East Bay officials are threatening to oppose a regional ballot measure calling for a toll increase of as much as $3 on area bridges unless they get a bigger cut of the pie — and that’s triggered some last-minute political wheeling and dealing to get everyone on board with the transportation initiative.

“We are talking about an extra $700 a year,” Orinda Vice Mayor Amy Worth said of her suburban constituents.“These are working people who use the bridges to get to their jobs.”

Worth, who as a member of the Metropolitan Transportation Commission has a say in how transit dollars are allocated, has some prominent company in questioning how the proposed ballot measure is being put together. State Sen. Steve Glazer, an Orinda Democrat, and GOP Assemblywoman Catharine Baker of San Ramon say BART in particular needs to be well policed if it’s going to be trusted with millions of additional toll dollars.

“The current proposal falls well short,” said Glazer, who has been on a one-man crusade against BART ever since a pair of 2013 strikes at the transit agency made life miserable for riders in Orinda and everywhere else in the East Bay…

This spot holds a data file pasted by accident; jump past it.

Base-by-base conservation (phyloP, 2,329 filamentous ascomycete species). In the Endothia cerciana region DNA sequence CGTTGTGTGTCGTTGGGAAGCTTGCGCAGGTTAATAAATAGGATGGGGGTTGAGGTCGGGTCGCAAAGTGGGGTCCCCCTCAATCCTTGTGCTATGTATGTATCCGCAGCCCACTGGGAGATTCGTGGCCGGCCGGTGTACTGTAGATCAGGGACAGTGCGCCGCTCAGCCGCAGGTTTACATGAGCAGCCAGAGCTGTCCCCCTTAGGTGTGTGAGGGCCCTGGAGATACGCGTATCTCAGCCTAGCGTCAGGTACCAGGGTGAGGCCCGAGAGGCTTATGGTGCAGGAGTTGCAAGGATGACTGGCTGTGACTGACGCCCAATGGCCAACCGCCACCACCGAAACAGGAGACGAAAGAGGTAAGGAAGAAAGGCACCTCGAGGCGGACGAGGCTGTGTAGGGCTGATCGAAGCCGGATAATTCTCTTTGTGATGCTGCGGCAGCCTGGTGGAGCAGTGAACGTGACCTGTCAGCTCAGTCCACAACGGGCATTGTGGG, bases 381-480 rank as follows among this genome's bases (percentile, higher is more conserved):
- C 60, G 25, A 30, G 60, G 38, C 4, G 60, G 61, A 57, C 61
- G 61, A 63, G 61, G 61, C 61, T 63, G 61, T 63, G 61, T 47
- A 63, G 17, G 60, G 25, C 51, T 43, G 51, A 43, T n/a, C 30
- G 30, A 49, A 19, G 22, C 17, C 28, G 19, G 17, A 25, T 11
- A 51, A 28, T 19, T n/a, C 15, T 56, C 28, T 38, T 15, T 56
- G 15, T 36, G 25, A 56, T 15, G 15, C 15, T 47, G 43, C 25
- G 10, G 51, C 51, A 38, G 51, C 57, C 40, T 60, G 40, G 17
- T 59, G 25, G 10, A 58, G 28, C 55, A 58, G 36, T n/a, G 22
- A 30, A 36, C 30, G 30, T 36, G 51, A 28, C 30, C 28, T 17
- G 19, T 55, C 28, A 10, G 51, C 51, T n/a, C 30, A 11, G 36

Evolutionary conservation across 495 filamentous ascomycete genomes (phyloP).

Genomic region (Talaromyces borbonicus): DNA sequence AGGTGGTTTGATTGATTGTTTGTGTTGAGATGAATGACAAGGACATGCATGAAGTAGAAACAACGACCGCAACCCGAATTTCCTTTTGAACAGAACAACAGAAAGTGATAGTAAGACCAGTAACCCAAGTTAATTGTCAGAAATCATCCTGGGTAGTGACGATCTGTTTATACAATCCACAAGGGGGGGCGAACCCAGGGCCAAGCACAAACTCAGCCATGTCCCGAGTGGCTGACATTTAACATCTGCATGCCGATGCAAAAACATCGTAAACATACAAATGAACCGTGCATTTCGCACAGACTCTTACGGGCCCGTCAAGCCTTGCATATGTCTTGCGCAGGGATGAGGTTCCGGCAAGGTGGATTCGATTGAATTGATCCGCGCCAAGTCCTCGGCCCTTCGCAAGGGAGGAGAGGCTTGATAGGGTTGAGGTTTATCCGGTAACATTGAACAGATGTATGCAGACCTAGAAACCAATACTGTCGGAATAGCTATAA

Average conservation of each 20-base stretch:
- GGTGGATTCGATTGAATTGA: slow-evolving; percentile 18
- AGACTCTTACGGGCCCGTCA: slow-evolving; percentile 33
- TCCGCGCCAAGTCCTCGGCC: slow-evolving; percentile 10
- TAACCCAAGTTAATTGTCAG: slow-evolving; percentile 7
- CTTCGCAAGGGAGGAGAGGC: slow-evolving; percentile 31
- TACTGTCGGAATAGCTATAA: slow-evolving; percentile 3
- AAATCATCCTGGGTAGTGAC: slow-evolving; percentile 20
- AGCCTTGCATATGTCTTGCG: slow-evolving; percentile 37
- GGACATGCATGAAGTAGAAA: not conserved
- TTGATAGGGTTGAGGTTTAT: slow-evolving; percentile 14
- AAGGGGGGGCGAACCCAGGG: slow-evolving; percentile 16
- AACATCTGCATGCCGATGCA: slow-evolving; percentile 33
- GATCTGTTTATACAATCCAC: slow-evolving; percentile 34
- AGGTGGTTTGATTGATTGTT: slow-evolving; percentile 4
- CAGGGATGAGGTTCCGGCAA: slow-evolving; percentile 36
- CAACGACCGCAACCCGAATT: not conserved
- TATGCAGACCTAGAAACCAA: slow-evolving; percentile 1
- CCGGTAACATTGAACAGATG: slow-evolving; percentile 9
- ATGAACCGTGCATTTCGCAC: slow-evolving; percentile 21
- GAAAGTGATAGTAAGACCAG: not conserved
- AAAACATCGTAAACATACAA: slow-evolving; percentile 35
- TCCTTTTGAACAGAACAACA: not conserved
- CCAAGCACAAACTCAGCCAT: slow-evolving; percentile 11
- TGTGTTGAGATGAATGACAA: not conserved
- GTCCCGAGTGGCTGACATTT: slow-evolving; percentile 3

Beall said lawmakers have about two weeks to reach a deal if the measure is to make the ballot next year. Whatever eventually lands there probably has a decent chance of passing, regardless of whether the East Bay officials endorse it… (more)

Keep LA Moving

keeplamoving – excerpt

Masonic traffic b 081713

Photo of traffic stuck on Masonic before the road diet. These scenes are being repeated all oer the state of California. LA citizens are fighting back.

It’s official! KeepLAMoving has filed a lawsuit in Los Angeles County Superior Court against the City of Los Angeles.

Our 53 page petiton alleges that the City did not follow proper CEQA procedure, denying residents their due process before the project commenced. It’s Court Case No. BS 170 464. Click here to see it. 

The Neighborhood Council of Westchster/Playa voted to send Mike Bonin a letter opposing the road diets on Culver and Jefferson. Click here to read it.

Gridlock Is Not The Answer

Stop Privatization of our Streets

No Corporate Bike rentals in the Calle 24 Latino Cultural District

Petitioning Hillary Ronen